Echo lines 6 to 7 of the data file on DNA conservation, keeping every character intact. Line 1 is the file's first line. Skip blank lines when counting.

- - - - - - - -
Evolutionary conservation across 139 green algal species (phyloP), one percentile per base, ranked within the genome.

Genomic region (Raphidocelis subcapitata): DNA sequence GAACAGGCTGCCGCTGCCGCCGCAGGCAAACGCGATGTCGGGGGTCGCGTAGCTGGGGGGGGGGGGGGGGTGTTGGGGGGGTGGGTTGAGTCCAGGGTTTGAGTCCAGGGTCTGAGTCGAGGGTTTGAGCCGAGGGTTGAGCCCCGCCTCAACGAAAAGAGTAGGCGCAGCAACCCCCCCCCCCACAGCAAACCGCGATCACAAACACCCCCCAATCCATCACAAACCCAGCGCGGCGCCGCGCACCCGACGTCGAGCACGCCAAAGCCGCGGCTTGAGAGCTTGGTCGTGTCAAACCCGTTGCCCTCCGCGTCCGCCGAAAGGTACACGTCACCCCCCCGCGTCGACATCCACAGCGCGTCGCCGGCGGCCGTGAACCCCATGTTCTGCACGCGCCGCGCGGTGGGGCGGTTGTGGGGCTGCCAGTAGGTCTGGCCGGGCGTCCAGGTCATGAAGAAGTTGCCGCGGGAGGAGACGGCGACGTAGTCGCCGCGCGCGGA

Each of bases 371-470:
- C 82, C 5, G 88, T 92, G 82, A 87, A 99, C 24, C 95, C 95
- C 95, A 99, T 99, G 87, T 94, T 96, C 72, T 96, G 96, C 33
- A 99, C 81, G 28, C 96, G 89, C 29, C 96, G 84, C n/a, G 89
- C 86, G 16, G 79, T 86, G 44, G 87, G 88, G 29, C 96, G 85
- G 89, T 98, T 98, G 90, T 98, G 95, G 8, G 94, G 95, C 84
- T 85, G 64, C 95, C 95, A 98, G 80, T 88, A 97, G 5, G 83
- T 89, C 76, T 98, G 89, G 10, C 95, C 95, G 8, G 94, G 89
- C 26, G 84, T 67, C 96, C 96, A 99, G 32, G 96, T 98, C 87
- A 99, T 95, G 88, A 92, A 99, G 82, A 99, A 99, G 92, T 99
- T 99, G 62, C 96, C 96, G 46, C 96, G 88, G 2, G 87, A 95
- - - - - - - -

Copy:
- A 99, C 81, G 28, C 96, G 89, C 29, C 96, G 84, C n/a, G 89
- C 86, G 16, G 79, T 86, G 44, G 87, G 88, G 29, C 96, G 85